1,700 Votes So Far in Wake Primary

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As of the Wake County Board of Elections’ Tuesday meeting, more than 1,700 people have voted early or absentee for the May 8 primary.

Wake Elections Director Charie Poucher told the board that one of the surprises so far has been the number of unaffiliated voters choosing the nonpartisan ballot — meaning they’re not voting in the presidential or gubernatorial primary, but they are voting on the constitutional amendment that could ban gay marriage.

Postmark Problems
Poucher told board members her staff is receiving some absentee ballots in the mail without postmarks. Absentee ballots were required to be postmarked by April 13. She said the board received 115 ballots in the mail Monday, and 90 of those did not have a time stamp on them.

Poucher said she has had conversations with the post office about making sure absentee ballots are marked in the future. For the current election, Poucher said she is waiting on an opinion from the state Attorney General’s office about what to do.

“That postmark is extremely important,” Poucher said. She told board members that they may have to contact any voters who submitted absentee ballots without postmarks and ask when they sent them in.

Election Attention
C-Span is planning to come to Wake County to cover North Carolina’s Primary Election. Poucher said the television station known for its live congressional coverage wants to park a truck at a polling site in either North Raleigh or Cary to cover the election.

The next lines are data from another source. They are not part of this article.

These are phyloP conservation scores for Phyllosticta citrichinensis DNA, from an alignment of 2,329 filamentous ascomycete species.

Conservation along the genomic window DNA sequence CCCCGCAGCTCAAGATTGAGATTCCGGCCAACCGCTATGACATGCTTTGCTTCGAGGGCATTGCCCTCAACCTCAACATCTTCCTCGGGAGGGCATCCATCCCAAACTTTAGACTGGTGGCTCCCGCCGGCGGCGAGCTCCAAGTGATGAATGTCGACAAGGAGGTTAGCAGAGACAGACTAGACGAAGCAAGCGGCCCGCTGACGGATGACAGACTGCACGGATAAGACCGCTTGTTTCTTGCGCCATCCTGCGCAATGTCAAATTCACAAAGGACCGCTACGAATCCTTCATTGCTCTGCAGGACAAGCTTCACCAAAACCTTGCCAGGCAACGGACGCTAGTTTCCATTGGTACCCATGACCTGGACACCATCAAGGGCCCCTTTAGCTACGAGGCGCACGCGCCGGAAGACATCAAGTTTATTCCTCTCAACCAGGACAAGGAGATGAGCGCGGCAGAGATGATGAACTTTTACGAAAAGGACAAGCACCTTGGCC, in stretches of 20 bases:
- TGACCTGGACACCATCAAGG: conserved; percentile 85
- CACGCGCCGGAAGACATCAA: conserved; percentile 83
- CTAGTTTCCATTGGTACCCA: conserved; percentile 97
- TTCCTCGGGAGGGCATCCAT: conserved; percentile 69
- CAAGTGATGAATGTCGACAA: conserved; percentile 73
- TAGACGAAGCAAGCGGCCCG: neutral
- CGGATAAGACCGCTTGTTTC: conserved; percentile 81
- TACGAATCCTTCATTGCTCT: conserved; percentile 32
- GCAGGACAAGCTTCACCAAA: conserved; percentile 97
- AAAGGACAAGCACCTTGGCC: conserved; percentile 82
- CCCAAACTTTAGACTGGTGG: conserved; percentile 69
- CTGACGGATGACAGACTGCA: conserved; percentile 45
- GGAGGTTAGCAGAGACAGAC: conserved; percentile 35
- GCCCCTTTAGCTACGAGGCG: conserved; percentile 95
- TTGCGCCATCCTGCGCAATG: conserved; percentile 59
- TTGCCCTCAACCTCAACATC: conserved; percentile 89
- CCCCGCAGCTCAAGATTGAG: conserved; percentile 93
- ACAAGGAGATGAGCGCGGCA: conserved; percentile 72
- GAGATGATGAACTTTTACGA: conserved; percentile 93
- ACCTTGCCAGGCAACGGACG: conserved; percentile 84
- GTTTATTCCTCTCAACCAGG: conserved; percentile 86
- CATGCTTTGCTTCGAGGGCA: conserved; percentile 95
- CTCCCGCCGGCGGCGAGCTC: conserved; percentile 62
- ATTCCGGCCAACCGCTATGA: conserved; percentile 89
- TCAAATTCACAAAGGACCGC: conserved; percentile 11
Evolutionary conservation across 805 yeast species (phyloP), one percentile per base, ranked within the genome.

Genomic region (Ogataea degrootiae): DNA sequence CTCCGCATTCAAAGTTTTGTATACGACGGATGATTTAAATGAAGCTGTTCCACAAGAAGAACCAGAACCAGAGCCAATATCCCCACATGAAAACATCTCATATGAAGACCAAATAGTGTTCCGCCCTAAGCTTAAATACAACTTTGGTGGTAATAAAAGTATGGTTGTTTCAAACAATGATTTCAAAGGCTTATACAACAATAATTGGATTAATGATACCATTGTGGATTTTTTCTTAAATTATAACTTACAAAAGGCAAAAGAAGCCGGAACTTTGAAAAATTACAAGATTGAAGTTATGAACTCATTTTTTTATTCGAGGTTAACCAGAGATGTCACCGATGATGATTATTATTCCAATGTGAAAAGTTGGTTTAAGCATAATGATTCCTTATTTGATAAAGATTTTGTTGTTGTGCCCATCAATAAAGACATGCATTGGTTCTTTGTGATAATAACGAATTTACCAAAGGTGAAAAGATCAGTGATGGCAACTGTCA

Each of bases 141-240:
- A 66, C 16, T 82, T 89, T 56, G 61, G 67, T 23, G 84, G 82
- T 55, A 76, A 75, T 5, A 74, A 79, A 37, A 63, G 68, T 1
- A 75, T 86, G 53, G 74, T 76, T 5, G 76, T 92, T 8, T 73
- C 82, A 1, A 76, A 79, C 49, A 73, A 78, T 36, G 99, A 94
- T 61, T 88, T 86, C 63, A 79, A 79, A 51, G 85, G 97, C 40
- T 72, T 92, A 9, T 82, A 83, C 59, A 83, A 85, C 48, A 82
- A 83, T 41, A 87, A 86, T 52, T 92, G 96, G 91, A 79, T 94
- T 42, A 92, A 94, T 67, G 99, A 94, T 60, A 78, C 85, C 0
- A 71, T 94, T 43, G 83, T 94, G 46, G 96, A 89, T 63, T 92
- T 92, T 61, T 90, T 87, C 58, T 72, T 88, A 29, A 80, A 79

Poucher said C-Span plans to conduct exit polls wherever they set up. She said she’s working with the station to fund a site with a big parking lot so they can park their truck and conduct interviews at least 50 feet from the entrance to the polls.

A group of dignitaries from Africa will also be coming to Wake County for the election. Poucher told the board that it’s common for government workers from developing countries to come and watch how elections work.

The Wake elections board may have an easier time with this year’s county budget. Last year board members considered hiring lawyers to get more funding from the county.

Poucher gave an update to the board this week and said county staff drafting the 2013 budget gave the board “everything we wanted except early voting.”

She said the only exception is that the county’s budget staff approved 15 early voting sites for the 2012 General Election, not 30 as they had hoped. Wake also had 15 early voting sites during the 2008 General Election.

Wake County Commissioners will take up the budget next month and it must be approved by the start of the fiscal year on July 1.

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